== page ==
Saint-Lambert, Quebec, population 21,861 (2016 census), 21,555 (2011 census). Saint-Lambert was settled beginning in the 17th century. It was first incorporated as a city in 1921 and reincorporated in 2006. Saint-Lambert was amalgamated into the city of Longueuil from 2002 until 2006 when it regained its municipal status. It is located along the South Shore of the St. Lawrence River across from Montreal, and is connected to that city by the Victoria bridge (completed 1859).
Saint-Lambert is situated on the ancestral lands of the Kanyen’kehà:ka. The land remains unceded and is considered Indigenous territory.
Settlement and Development
In 1636, a large concession was given to François de Lauzon by the Compagnie des Cent-Associés. La Citière, as it was known, stretched along the St. Lawrence River and included the areas of La Prairie de Magdelaine and La Prairie de Saint-Lambert. The area was most likely named after Raphaël-Lambert Closse, a clerk of the court and a major in the garrison of Ville-Marie. The area of present-day Saint-Lambert was initially referred to as Mouille-Pied, meaning "wet feet" since the hunters of the area often encountered swampy lands and frequently returned with wet feet. In 1647, Lauzon donated some of his land, including Mouille-Pied, to the Jesuit Fathers. In 1688, colonists erected Fort Saint-Lambert against Haudenosaunee attacks.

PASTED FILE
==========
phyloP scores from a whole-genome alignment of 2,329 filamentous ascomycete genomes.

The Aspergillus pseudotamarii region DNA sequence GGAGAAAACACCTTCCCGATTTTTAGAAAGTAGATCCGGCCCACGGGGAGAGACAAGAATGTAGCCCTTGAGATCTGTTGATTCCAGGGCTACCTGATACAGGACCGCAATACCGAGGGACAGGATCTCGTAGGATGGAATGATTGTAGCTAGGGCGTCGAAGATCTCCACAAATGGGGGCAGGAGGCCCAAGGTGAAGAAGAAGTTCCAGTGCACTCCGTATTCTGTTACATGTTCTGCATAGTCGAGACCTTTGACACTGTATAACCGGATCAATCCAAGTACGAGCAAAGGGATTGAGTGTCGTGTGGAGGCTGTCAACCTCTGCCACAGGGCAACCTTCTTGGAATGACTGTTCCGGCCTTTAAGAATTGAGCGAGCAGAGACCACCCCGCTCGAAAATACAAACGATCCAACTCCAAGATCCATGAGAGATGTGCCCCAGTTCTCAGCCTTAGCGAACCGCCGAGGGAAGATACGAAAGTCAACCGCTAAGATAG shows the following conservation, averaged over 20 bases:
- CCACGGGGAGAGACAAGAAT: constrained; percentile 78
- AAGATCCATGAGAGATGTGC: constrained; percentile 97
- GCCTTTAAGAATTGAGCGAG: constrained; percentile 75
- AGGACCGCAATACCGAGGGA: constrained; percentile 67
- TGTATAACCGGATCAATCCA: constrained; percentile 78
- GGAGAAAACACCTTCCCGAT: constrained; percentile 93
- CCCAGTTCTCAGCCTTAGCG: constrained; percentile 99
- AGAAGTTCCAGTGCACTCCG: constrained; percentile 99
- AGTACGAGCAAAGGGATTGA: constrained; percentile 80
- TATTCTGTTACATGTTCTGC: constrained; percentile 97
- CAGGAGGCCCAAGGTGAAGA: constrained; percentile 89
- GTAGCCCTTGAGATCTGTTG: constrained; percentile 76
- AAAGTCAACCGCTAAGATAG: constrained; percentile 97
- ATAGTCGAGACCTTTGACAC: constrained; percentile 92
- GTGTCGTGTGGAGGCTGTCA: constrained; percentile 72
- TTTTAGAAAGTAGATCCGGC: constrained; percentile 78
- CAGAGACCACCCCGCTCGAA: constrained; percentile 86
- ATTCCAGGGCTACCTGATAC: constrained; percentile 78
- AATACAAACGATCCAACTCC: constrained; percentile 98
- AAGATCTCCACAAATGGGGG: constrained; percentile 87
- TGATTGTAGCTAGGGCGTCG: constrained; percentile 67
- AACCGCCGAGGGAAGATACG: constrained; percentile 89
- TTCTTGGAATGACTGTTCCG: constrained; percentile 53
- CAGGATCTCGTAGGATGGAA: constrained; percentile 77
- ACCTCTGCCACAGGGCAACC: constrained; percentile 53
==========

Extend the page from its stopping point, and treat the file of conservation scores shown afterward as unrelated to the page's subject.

In the 19th century, the area continued to develop as new infrastructures were built. The arrival of the Champlain and Saint Lawrence Railroad in 1852 brought in an influx of settlers. Two years later, Victoria Bridge was under construction, thus eventually linking Saint-Lambert to Montreal. The opening up of the area led to this primarily farming community's incorporation as a municipality in 1857. It then became a village in 1892, a town in 1898, and a city in 1921. The city was dissolved in 2002 but reconstituted in 2006 after a brief amalgamation period with Longueuil. The town of Préville was annexed in 1969.
Saint-Lambert is primarily a residential suburb with most people commuting to Montreal to work. It is also the gateway to the Saint Lawrence Seaway, where the Saint-Lambert lock attracts many tourists. Along Riverside Drive there are many historic houses, including Maison Marsil (1749), which is now a textile and clothing museum, Musée Marsil.